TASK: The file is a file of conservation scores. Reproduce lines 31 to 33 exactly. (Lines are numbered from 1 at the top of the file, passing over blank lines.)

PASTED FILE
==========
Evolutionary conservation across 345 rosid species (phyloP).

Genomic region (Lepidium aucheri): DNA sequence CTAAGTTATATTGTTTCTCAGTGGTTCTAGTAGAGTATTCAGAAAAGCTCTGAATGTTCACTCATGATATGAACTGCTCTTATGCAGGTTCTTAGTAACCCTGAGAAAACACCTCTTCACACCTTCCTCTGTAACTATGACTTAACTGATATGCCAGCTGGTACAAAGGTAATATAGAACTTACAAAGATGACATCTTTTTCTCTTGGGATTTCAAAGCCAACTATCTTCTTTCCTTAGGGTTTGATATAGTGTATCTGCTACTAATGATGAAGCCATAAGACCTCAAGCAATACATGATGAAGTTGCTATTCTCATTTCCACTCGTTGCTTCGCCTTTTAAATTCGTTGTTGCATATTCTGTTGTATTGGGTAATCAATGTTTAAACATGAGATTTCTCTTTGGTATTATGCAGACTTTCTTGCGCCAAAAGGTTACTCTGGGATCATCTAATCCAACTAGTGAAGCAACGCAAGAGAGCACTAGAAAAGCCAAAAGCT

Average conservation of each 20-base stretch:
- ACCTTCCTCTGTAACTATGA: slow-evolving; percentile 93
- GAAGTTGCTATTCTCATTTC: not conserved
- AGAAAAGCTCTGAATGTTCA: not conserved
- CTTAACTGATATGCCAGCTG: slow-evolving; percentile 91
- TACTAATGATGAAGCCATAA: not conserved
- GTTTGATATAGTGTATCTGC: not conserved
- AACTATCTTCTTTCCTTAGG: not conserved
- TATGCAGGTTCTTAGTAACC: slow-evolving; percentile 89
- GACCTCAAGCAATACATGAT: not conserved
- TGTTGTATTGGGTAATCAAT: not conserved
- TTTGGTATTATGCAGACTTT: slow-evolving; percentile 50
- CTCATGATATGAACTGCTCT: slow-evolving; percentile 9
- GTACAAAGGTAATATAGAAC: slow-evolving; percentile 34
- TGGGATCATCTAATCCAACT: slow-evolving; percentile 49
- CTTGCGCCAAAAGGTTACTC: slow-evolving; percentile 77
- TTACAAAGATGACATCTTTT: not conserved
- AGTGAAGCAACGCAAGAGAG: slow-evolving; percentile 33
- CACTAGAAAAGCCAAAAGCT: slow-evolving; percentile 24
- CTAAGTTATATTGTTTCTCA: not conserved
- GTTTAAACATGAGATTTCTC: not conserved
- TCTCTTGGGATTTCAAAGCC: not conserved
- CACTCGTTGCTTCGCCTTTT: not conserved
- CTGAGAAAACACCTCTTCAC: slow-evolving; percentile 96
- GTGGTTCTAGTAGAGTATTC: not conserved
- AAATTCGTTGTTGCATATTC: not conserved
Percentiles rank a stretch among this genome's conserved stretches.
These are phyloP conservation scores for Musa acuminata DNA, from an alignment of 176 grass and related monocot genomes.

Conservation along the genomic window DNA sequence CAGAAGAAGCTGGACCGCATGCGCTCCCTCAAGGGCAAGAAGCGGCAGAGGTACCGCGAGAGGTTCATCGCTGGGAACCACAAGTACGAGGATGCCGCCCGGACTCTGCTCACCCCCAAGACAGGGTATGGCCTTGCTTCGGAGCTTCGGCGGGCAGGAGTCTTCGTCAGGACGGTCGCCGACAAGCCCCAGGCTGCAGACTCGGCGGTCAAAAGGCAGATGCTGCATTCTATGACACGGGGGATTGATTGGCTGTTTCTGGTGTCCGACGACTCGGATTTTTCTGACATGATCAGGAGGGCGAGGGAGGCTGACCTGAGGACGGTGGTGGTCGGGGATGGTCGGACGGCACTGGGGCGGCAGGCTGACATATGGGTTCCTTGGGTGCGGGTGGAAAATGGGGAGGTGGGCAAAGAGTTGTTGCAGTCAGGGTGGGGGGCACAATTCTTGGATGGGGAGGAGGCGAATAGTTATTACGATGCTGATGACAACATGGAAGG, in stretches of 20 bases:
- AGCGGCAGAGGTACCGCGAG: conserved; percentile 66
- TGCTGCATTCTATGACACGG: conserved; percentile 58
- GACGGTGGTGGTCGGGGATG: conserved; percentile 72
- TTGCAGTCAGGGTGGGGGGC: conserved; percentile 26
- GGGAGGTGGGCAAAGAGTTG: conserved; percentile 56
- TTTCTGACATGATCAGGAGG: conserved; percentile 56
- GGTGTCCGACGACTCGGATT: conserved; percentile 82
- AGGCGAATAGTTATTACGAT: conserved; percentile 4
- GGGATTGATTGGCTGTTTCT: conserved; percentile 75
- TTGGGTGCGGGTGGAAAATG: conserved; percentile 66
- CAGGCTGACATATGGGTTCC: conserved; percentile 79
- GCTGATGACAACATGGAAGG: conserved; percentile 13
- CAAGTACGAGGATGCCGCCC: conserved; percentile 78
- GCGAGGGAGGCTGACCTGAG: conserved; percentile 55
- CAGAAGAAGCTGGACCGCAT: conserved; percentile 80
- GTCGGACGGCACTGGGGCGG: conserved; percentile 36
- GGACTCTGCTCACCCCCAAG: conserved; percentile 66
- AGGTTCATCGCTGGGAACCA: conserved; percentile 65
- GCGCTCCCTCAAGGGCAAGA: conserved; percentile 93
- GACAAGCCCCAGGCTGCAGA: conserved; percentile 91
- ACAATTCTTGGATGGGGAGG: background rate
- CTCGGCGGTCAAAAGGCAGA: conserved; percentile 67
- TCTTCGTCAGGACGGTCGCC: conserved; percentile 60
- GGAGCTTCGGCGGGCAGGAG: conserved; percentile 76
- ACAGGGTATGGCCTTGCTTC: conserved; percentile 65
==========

Conservation along the genomic window DNA sequence CAGAAGAAGCTGGACCGCATGCGCTCCCTCAAGGGCAAGAAGCGGCAGAGGTACCGCGAGAGGTTCATCGCTGGGAACCACAAGTACGAGGATGCCGCCCGGACTCTGCTCACCCCCAAGACAGGGTATGGCCTTGCTTCGGAGCTTCGGCGGGCAGGAGTCTTCGTCAGGACGGTCGCCGACAAGCCCCAGGCTGCAGACTCGGCGGTCAAAAGGCAGATGCTGCATTCTATGACACGGGGGATTGATTGGCTGTTTCTGGTGTCCGACGACTCGGATTTTTCTGACATGATCAGGAGGGCGAGGGAGGCTGACCTGAGGACGGTGGTGGTCGGGGATGGTCGGACGGCACTGGGGCGGCAGGCTGACATATGGGTTCCTTGGGTGCGGGTGGAAAATGGGGAGGTGGGCAAAGAGTTGTTGCAGTCAGGGTGGGGGGCACAATTCTTGGATGGGGAGGAGGCGAATAGTTATTACGATGCTGATGACAACATGGAAGG, in stretches of 20 bases:
- AGCGGCAGAGGTACCGCGAG: conserved; percentile 66
- TGCTGCATTCTATGACACGG: conserved; percentile 58